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October 3, 2019 1:36 pm

Swedish Center Party Leader ‘Regrets’ Endorsement of Male Circumcision Ban Amid Jewish, Muslim Protests

avatar by Algemeiner Staff

A brit milah ceremony. Photo: Wikimedia Commons.

The leader of one of Sweden’s main political parties has said that she “regrets” last week’s annual conference vote in favor of a ban on male circumcision — a decision that was criticized by one prominent European rabbi as a “request for Jews to leave Sweden.”

Annie Lööf — leader of the liberal Center Party, which governed the country from 2006-14 — was reported by Swedish news outlet The Local on Wednesday to have expressed “regrets” at the vote for the ban, emphasizing that the 18-member party board on which she sits had earlier rejected the proposal unanimously. At the party’s annual conference in the city of Karlstadt last weekend, that board’s decision was overturned, resulting in an overwhelming vote of 314 to 166 delegates in favor of the ban.

“This isn’t something we plan to write a motion on,” said Lööf on Sunday.

The next step,  she said, is for the party board to analyze the decision made at the meeting and work out the best way for the party to “work towards” such a ban, in line with the decision, The Local reported.

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Chief Rabbi Pinchas Goldschmidt, president of the Conference of European Rabbis (CER) said that the party’s decision should be “mourned.”

‘The Swedish Centre Party’s decision to promote a ban on religious circumcision is a request for Jews to leave Sweden, the most liberal of EU states,” Rabbi Goldschmidt said in a statement on Thursday. “We mourn the lack of tolerance and loss of diversity in today’s Sweden.”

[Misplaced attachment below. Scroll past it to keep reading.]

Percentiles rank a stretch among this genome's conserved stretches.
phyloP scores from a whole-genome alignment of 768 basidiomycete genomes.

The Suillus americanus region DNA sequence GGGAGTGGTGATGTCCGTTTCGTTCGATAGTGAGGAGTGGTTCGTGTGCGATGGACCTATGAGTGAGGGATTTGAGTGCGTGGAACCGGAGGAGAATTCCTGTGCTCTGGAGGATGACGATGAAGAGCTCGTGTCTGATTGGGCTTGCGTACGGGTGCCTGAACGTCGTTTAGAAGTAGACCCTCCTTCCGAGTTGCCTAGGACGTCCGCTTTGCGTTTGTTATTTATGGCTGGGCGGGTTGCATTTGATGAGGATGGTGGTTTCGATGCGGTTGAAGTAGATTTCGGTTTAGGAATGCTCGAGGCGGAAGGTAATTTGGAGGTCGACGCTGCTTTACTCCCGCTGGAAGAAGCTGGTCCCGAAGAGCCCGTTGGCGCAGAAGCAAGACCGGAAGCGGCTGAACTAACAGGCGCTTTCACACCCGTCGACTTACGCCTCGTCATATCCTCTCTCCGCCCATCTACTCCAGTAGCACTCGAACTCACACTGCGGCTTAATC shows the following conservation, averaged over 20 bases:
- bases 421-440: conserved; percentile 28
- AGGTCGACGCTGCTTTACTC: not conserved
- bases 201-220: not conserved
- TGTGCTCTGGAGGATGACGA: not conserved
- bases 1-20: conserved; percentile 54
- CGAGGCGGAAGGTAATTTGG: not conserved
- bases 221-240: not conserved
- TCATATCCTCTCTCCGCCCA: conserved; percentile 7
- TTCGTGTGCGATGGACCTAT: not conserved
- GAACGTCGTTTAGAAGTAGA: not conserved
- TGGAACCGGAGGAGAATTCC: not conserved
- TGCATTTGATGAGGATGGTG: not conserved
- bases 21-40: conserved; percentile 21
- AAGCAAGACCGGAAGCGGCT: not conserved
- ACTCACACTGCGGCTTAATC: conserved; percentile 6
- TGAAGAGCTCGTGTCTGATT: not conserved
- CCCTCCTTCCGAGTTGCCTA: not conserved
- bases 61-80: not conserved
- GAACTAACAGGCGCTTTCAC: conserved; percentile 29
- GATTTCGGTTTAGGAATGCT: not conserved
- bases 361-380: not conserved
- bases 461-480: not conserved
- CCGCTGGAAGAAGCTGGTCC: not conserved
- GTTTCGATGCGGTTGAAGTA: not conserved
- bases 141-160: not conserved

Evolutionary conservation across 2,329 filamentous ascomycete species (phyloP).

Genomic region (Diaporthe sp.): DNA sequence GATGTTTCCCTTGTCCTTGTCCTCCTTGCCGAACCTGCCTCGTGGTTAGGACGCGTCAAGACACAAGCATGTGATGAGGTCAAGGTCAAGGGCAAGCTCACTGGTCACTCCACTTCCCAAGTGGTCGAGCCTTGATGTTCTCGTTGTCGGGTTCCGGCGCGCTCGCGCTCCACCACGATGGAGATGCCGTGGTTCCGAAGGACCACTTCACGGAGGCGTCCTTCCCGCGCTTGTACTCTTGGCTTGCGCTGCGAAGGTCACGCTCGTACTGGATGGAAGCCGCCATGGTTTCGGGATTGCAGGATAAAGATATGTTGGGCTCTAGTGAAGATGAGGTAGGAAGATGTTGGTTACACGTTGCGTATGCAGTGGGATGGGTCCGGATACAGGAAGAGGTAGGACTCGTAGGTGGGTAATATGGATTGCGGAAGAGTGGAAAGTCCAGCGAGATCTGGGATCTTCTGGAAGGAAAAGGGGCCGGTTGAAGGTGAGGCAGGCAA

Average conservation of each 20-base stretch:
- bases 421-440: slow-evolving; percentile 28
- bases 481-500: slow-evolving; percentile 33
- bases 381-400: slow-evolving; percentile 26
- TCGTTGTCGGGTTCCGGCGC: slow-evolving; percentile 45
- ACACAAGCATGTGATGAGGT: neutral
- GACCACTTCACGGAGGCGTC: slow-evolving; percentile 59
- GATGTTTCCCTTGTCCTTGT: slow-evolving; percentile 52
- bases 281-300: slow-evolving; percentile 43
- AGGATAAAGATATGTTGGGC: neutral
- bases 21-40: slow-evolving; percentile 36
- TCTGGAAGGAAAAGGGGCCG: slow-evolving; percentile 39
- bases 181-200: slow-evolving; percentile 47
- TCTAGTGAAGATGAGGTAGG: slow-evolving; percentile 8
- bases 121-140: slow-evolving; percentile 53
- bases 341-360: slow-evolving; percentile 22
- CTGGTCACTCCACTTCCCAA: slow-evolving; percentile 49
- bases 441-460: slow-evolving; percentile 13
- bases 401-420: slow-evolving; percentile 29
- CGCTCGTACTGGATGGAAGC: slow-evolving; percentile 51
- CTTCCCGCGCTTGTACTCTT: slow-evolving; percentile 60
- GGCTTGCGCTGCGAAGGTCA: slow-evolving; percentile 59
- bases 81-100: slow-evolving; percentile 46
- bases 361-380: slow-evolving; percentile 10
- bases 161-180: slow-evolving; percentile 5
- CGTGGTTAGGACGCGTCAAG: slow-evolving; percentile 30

Both Jewish and Muslim groups have criticized the party’s decision.

Aron Verständig, chairperson of The Official Council of Swedish Jewish Communities, told the Expressen newspaper: “I am very surprised and very disappointed. This means, if the proposal becomes reality, that it will be completely impossible to live as a Jew or a Muslim in Sweden.”

Lööf said she “understood” the criticism and had been in contact with both Jewish and Muslim leaders in Sweden.

“For us, it’s an important question to protect freedom of religion and we stand behind that 100 percent,” she said.

Over the last decade, attempts to ban male circumcision have emerged in Denmark and Germany as well as in Sweden, and in the US state of California.

Lööf said that her opposition to male circumcision was a consequence of her wish to make 2007 legislation in the Swedish parliament concerning female genital mutilation (FGM) — illegal in many countries, but still widely practiced to the detriment of thousands of women and young girls — “gender-neutral.” She explained that she later changed her mind on this aspect of the matter.

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